The small ones are cherries, the large, red maples. A few tiny Japanese maple-types in yards, usually standing sentry over a rock.

They were all around us as we drove. And then, on the way out of the play date, it was too late. The ice bits, millions, had melted off or fallen. No special effect. No photograph. Nature is always ephemeral, but it's not worth risking my life to take a picture on the road. I'm going to hang on to this place.

I kept my eyes open. A few errands later, some maples looked like they were fatter now: swollen with water as the day warmed.

I missed the picture, but I can spread the words: Spring will come. Look up outside. It's a promise.


Mermaid favicon

I am building a virtual world for you. I'm busier than I've been in years, mostly volunteer, all widow-related (plus keeping kirche, kuchen und kunder together).

But I took nearly ten hours last week — two perfectly good school days — to draw this little gravatar of a mermaid. Drawn back to art, to color, to translating what I want to something you can see. HOURS. Tinker, tinker, pixel, pick, version after version, judgment after moment after hour.

That's me, all right. Is she lovely?


More on mermaids

I use mermaids on this blog all the time, as my symbol, as a model for us, cautionary or not. My motivation: I lived in a fantasy world, and looking up to women I might be, I could find only a few, but was sure of Buffy and Ariel. Those damn red-haired toys were all over the house, four in the bathtub alone. At 8, my daughter is "over" the Disney princesses, but Ariel still enchants.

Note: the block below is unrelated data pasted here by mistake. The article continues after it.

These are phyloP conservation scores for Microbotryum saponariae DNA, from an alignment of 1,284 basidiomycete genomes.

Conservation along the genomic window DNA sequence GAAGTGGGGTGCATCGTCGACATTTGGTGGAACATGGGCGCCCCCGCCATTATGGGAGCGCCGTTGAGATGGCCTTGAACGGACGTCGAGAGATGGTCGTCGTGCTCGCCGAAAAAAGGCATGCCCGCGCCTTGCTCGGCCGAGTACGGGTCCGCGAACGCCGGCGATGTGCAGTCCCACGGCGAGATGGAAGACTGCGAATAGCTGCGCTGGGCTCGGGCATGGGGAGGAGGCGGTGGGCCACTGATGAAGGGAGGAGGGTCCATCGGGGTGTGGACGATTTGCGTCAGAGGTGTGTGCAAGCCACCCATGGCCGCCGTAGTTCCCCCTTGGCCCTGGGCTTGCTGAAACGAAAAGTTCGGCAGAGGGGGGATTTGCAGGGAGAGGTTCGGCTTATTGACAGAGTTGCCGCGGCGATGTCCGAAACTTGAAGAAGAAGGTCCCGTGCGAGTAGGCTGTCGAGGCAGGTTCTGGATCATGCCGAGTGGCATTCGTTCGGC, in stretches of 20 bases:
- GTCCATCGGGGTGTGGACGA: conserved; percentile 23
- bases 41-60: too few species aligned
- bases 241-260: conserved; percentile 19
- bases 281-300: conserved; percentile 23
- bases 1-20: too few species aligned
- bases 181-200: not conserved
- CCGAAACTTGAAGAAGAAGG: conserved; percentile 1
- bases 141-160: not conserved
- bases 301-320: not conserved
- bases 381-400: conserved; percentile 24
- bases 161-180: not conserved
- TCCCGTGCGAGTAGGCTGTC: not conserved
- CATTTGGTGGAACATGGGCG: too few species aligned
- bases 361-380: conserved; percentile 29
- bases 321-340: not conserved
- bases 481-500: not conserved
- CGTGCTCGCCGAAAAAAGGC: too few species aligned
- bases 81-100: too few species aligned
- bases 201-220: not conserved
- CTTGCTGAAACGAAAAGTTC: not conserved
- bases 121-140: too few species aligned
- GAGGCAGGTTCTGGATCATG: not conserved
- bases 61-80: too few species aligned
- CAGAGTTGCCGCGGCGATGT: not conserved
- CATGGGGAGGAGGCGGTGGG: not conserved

Ok, at this point, it might be more me than her.

I used two of my daughter's drawings (from age 4 or so) on little badges to give away at Camp Widow this past summer: one is at least not pink, for the menfolks. "She's so full of joy, isn't she?", asked one woman when I gave her one. (I wasn't sure if she meant my daughter or the drawing.)

And she is. Mermaids are purest fantasy, not only elastic between worlds, but always moving, tantalizing, looking for something. They're determined and friendly.

I felt like I was swimming in a new world when I rediscovered parts of myself — big parts — after Gavin died. As I looked for meaning again, and tried to make daily life work, too. I'd forget myself in play with my little girl, and in the pretend world of online dating: which man should I pick? What could be more romantic, and what a way to be transformed. It was like trying on new lives, and new careers too (they always talked about work, I didn't like my job, and what an easy place for me to escape to) … It hardly mattered that in real life, they would have had to like me back. I had flowing tresses, a deep mind, knowledge of the other world, and desire.

I'm still swimming, in a way, though I'm remarried, have a new career, a new house. Maybe I'm not quite on solid ground yet. But at least I have a good brand.


Why is a widow like a mermaid?